Baynes Lake OCP Receives Third Reading

Following nearly two years of community consultation, the Regional District of East Kootenay Board of Directors has given third reading to the Baynes Lake Official Community Plan and the South Country Zoning Bylaw.

  • Jul. 31, 2011 9:00 a.m.

Submitted

 

Following nearly two years of community consultation, the Regional District of East Kootenay Board of Directors has given third reading to the Baynes Lake Official Community Plan and the South Country Zoning Bylaw.

“This has been a thorough process and is the product of extensive community consultation and input,” says RDEK Electoral Area B Director, Heath Slee. “Our planning staff have worked closely with the community and have crafted a bylaw that creates a vision for future growth, development and conservation in the Baynes Lake area.”

As with any new Official Community Plan process, there were many issues that were raised by the community and discussed as part of the consultation process. A contentious issue was the existence of RV parks within the Plan area that had not received the required Non-Farm Use approval from the Agricultural Land Commission (ALC). A recent decision by the ALC to reconsider the Non-Farm Use applications resulted in their approval and this decision is reflected in the policies of the Official Community Plan and in the Zoning Bylaw.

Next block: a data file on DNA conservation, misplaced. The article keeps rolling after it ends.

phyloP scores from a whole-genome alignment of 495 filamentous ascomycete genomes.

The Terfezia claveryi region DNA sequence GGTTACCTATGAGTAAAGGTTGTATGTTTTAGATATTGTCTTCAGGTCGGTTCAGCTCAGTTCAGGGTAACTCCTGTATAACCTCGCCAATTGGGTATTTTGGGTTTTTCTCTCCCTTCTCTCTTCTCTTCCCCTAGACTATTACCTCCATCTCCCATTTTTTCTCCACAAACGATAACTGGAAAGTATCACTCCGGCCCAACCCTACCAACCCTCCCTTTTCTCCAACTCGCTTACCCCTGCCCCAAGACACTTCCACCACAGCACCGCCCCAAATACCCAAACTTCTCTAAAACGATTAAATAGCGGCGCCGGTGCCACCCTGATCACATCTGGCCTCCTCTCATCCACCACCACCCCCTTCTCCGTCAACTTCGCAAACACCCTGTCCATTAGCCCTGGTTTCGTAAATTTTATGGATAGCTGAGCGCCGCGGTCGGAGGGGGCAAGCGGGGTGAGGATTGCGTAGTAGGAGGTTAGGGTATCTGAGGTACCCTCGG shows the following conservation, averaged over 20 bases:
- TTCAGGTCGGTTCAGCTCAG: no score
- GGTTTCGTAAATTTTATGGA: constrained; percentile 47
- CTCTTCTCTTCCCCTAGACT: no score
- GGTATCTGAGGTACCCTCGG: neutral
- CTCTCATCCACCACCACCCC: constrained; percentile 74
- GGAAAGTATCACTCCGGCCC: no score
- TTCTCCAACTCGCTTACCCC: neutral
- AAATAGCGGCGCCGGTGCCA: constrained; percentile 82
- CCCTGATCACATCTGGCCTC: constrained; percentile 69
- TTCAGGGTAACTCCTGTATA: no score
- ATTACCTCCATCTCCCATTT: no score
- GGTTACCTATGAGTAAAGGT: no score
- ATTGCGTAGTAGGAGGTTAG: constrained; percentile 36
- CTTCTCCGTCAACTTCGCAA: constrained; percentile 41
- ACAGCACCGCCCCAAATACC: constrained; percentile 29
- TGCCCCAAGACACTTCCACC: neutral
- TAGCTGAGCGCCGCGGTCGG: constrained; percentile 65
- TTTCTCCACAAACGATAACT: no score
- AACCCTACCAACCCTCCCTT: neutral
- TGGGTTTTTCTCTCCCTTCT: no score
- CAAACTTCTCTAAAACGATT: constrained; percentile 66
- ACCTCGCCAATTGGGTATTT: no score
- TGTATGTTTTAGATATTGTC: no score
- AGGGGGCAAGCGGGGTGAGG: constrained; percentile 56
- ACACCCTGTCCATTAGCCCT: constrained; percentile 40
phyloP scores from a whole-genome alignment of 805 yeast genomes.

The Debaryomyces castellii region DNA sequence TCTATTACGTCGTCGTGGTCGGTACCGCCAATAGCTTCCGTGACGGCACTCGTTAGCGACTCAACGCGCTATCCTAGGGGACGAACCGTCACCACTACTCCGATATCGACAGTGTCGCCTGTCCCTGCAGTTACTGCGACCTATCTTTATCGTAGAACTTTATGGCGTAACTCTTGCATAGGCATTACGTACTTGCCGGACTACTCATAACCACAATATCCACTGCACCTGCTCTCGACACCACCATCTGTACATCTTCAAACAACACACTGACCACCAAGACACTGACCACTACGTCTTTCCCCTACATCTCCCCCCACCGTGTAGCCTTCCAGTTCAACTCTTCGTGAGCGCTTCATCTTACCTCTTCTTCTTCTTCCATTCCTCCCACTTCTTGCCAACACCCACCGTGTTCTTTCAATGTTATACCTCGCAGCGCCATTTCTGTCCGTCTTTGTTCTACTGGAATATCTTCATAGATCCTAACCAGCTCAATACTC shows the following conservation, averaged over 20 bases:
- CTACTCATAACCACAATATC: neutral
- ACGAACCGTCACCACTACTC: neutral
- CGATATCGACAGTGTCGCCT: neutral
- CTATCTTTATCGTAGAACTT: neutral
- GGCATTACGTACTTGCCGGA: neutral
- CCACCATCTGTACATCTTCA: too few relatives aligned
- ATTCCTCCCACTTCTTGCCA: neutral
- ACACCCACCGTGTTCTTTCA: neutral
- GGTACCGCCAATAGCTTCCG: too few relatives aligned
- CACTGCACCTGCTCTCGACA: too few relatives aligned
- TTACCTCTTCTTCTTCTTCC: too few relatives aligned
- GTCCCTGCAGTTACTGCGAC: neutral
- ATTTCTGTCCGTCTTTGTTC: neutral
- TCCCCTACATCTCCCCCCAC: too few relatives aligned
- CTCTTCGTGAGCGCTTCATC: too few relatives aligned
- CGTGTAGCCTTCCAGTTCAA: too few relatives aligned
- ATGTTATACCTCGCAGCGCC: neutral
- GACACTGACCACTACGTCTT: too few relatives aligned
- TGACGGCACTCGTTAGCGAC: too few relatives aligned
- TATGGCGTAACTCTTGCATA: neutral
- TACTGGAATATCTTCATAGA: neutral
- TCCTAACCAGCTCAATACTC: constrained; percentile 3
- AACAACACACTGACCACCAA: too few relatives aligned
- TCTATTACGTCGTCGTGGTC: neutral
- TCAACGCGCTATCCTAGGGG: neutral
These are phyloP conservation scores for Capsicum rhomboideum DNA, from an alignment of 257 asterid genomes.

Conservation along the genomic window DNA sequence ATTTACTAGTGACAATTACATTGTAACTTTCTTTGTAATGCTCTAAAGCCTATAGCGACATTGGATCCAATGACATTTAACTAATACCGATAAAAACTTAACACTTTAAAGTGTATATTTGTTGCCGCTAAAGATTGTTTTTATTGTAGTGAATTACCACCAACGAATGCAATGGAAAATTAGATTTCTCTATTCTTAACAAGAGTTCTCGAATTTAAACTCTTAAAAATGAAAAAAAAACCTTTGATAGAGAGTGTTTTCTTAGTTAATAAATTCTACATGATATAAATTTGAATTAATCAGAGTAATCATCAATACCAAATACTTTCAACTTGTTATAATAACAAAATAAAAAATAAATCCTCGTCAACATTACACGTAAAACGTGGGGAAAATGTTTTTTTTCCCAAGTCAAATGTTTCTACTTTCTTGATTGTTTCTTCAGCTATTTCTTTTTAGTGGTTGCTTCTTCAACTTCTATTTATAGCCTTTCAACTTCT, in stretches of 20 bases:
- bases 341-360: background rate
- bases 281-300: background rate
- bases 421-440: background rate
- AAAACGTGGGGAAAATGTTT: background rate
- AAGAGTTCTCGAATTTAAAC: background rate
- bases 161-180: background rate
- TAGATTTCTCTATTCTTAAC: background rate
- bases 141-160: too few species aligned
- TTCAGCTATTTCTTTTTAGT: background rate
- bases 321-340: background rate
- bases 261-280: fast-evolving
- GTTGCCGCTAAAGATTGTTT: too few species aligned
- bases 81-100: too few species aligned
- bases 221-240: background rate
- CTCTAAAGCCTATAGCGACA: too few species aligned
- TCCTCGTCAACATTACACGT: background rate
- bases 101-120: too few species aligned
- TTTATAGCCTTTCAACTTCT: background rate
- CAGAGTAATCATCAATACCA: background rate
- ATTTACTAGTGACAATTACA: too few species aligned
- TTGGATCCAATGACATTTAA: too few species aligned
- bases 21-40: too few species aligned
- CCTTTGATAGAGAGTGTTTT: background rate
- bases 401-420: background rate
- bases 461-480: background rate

Through the public hearing process held late last month, stakeholders provided many comments regarding the Official Community Plan and Zoning Bylaw. “Of comments received from residents and registered land owners within the plan boundaries, 65 per cent were in favour of adopting the bylaws,” explains Slee. “I would like to thank everyone who took the time to be involved and engaged in the process. These plans are a major undertaking, and having the community involved and participating every step of the way is critical.”

Many residents indicated that they felt it was important to identify a vision for the future of Baynes Lake. “The Baynes Lake area has been un-zoned, so there have been few development regulations in place and almost no opportunity for public input on development proposals,” adds Slee. “Having an OCP and Zoning Bylaw in place will provide direction and ensure the public has an opportunity for input into future land use decision making.”

The Zoning Bylaw will now be submitted to the Ministry of Transportation and Infrastructure for approval. It’s expected both Bylaws will be back before the RDEK Board for adoption in August.

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